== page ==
Cablegram from Australian Embassy Peking, 'PM's Visit - Discussions with Chou En-Lai'

    Cable from Australian Embassy in Beijing to Australian Foreign Ministry reporting the meeting with Zhou regarding Zhou's concern on overseas Chinese and relations with Southeast nations.

  • January 16, 1974

    Digest of Despatches: PEKING, The Prime Minister's Visit to China

    Summary of Australian Prime Minister's visit to China that assesses Australia's relations with China and relations with other nations in the Pacific.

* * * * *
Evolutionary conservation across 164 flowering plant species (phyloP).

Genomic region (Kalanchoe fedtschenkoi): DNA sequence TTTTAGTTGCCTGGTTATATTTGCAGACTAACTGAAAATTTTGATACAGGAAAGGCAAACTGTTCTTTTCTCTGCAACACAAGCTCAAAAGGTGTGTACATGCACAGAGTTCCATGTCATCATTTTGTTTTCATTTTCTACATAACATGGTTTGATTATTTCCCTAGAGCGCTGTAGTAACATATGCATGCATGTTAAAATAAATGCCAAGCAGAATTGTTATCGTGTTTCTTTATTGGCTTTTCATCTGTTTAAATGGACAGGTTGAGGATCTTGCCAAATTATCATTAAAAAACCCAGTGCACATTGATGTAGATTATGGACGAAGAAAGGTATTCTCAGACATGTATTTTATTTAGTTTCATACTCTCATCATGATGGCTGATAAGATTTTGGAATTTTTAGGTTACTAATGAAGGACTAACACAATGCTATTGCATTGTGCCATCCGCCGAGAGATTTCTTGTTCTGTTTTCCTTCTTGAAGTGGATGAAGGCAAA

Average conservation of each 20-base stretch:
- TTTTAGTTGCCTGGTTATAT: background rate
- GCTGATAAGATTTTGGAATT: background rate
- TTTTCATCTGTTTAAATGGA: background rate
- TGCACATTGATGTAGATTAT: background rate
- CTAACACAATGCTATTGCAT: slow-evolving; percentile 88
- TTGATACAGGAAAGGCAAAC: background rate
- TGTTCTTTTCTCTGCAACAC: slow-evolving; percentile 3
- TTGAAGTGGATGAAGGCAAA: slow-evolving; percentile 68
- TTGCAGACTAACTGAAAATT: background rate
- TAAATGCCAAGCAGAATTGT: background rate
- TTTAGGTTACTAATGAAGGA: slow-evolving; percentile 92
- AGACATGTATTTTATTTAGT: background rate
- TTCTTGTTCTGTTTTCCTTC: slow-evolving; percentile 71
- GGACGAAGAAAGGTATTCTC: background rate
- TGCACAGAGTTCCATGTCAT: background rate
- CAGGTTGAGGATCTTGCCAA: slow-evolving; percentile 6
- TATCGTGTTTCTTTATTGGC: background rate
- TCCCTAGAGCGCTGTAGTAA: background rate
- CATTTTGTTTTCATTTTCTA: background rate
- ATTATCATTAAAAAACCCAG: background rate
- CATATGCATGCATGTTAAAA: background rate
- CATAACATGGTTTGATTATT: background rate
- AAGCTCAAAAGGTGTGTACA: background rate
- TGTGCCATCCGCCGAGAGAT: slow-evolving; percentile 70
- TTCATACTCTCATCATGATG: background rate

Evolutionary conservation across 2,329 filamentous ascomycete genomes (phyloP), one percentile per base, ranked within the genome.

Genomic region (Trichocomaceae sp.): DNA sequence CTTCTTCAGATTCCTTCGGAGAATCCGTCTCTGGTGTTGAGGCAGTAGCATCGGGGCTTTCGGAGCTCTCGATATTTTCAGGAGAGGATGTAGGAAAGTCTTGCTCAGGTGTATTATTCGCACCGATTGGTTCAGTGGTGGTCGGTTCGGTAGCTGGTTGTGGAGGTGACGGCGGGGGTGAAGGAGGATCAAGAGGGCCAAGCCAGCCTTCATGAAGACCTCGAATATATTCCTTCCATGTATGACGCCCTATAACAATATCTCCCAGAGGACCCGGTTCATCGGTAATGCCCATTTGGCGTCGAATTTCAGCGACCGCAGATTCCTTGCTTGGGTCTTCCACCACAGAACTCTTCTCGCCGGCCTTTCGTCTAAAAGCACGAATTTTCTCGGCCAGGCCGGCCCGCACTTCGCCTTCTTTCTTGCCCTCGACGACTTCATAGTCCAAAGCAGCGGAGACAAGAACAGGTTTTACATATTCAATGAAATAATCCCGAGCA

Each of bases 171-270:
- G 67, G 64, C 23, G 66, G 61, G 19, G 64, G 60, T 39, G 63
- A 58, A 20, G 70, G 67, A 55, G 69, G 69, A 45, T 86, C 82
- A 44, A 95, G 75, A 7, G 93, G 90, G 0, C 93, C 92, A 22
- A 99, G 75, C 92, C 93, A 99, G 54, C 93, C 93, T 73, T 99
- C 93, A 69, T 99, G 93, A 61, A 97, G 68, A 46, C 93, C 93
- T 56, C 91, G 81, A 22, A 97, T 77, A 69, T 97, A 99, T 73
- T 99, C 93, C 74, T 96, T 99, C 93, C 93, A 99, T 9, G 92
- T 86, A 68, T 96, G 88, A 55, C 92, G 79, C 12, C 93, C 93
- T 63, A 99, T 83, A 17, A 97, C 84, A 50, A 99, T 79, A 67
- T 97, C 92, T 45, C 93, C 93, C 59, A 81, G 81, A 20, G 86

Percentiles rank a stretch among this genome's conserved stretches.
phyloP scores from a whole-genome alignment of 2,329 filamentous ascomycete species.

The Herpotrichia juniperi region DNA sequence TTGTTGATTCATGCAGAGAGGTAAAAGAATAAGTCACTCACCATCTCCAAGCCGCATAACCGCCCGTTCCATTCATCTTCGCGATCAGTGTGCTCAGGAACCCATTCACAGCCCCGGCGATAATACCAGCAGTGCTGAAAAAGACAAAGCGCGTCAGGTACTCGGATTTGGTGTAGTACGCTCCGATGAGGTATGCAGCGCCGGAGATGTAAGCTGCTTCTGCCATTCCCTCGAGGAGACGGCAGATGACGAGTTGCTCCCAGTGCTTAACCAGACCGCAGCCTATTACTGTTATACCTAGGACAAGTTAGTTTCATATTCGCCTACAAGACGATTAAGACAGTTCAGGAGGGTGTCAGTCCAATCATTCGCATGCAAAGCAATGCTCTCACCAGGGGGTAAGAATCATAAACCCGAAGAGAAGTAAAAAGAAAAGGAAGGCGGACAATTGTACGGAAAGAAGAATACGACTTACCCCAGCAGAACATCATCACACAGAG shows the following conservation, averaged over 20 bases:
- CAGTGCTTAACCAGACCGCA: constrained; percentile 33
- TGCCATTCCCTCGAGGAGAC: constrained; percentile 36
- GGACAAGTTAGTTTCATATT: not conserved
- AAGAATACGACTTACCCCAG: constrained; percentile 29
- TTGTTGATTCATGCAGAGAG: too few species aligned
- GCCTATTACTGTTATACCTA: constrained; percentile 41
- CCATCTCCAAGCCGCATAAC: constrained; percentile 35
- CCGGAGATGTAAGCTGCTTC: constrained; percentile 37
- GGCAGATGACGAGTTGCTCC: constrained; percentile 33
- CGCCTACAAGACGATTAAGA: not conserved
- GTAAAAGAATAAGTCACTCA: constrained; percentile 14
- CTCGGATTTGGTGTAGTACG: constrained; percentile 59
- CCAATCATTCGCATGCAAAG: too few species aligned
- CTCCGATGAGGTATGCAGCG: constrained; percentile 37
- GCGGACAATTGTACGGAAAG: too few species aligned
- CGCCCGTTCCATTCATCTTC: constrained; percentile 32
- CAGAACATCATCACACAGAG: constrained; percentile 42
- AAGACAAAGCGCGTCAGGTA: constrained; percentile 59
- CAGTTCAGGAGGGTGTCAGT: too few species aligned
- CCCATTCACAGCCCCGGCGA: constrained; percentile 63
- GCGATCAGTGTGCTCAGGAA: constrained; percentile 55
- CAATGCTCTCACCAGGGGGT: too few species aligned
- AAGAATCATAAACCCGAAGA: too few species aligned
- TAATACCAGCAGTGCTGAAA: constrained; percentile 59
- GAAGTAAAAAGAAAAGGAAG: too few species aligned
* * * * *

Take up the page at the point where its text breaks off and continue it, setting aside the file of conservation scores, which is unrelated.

• May 05, 1975

    Political Report for the Month of April 1975, L. N. Ray, High Commissioner, 'ANZUS Meeting in 1975 after the victory by the Communist forces in Indo-China'

    Australia and New Zealand stress the importance of closer consultation with them on matters concerning their security and the US strategy in the entire region.

  • June 06, 1975

    Political Report on the Month of May,1975, Meeting between US President Ford and New Zealand Prime Minister Rowling

    The US and New Zealand will maintain amicable relations and cooperate for a Pacific nuclear-free zone

  • July 02, 1975

    Letter, L. N. Ray, High Commissioner of India, Wellington, 'French Nuclear Test'

    France conducted a nuclear test on the South Pacific atoll which New Zealand criticized.